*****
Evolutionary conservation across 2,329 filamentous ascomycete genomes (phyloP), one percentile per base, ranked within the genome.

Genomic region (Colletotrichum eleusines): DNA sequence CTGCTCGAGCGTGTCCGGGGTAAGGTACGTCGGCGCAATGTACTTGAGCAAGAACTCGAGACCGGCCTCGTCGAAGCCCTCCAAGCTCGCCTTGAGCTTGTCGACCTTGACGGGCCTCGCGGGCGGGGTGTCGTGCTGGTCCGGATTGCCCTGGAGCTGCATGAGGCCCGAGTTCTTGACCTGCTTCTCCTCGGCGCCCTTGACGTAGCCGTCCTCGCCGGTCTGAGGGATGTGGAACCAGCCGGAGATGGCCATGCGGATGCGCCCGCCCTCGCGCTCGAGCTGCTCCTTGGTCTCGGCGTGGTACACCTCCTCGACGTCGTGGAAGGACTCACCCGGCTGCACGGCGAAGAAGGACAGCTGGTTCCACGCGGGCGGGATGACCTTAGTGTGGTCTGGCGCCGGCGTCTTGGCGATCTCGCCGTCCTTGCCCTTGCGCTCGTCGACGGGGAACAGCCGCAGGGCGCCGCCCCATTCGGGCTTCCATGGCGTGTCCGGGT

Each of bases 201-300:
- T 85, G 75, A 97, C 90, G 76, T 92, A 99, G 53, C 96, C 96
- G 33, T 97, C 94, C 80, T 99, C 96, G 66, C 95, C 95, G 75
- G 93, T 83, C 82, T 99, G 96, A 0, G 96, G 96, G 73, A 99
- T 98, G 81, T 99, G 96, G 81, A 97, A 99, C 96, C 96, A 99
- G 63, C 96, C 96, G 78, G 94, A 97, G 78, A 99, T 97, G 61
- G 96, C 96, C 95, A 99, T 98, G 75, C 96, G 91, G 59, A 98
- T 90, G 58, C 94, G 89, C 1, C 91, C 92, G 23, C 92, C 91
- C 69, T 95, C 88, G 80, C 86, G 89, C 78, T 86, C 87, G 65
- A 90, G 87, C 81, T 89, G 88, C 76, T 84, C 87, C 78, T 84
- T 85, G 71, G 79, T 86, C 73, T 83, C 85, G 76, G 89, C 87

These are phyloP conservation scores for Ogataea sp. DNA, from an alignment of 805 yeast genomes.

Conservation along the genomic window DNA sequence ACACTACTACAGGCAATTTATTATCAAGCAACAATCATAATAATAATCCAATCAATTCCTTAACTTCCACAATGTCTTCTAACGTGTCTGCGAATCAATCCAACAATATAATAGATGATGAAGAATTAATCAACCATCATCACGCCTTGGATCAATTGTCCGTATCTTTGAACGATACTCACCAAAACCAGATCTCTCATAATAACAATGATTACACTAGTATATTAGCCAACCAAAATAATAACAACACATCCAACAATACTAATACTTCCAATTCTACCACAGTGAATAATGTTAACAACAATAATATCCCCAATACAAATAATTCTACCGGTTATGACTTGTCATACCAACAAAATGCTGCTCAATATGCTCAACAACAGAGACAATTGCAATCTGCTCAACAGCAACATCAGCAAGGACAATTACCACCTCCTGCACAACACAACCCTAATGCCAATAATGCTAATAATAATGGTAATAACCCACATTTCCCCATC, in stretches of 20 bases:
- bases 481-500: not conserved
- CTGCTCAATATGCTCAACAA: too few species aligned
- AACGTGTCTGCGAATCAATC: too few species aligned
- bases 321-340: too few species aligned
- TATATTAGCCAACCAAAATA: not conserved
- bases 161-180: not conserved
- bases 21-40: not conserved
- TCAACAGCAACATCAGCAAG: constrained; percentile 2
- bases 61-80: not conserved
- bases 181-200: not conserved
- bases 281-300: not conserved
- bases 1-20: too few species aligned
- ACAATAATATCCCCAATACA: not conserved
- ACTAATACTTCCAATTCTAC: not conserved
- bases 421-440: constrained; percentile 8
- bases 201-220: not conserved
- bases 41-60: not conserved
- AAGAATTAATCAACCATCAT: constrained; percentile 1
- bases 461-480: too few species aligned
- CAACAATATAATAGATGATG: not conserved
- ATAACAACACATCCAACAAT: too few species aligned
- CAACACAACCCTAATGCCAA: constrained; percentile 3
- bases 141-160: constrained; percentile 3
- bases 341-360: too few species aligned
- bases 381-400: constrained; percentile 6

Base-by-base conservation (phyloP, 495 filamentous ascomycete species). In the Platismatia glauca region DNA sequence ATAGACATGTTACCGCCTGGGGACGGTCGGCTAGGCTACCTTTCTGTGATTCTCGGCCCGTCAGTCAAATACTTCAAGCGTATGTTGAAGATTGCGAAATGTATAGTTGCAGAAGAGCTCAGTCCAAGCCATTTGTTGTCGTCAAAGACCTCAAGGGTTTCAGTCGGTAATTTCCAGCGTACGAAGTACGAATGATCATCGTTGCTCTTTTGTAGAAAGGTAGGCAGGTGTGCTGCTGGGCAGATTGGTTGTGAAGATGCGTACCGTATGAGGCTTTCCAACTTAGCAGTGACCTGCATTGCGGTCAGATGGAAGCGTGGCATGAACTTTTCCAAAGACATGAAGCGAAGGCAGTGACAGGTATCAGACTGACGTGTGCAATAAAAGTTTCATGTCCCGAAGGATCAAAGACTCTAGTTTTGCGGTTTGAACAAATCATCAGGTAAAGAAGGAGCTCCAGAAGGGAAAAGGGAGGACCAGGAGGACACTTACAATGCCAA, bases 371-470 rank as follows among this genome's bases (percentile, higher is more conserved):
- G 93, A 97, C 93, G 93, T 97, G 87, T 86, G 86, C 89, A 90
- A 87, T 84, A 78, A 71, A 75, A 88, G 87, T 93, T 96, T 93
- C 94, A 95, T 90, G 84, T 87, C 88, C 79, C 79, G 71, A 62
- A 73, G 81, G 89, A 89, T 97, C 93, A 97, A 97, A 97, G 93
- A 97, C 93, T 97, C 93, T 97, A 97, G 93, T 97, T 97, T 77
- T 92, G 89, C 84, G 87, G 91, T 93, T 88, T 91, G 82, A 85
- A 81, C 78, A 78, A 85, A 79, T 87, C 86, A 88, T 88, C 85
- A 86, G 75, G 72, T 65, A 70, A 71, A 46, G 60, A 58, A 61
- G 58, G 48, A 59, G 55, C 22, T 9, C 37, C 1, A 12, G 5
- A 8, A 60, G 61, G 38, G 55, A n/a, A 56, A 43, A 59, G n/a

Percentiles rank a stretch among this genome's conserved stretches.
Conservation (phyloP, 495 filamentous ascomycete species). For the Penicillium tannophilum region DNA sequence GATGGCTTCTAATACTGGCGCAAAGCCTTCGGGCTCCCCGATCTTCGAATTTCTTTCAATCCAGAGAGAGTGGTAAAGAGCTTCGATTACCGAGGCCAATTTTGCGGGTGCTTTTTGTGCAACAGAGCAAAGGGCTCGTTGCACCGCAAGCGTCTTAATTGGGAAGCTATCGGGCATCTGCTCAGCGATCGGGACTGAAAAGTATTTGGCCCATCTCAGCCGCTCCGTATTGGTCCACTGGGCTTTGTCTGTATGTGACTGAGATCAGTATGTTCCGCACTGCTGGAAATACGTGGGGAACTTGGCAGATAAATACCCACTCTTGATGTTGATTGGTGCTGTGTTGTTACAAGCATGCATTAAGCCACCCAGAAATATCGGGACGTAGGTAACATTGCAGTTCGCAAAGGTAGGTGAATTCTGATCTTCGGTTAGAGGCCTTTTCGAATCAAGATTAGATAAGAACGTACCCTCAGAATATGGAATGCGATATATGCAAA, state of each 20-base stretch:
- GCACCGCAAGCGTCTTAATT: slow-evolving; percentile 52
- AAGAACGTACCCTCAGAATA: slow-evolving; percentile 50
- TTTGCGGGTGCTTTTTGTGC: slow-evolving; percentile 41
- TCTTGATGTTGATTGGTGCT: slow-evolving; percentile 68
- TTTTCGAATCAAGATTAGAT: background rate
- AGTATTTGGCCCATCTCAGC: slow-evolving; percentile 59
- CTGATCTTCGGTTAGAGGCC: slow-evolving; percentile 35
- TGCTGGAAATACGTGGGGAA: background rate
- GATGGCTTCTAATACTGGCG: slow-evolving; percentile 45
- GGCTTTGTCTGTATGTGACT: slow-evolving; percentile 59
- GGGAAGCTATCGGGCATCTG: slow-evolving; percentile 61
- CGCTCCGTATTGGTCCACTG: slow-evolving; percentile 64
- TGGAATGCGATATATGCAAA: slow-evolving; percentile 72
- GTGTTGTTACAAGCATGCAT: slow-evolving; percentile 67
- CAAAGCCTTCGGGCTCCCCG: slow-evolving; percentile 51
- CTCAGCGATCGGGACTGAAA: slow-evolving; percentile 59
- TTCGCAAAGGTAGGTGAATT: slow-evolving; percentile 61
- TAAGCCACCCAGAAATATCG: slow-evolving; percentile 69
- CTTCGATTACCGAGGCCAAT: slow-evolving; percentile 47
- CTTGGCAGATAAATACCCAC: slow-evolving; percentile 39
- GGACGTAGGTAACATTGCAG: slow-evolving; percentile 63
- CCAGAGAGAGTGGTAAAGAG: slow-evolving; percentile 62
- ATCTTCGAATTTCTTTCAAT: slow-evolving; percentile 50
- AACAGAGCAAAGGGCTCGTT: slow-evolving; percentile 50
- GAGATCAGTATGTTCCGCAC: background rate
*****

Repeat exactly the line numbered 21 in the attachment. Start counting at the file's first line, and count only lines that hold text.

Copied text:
- bases 161-180: not conserved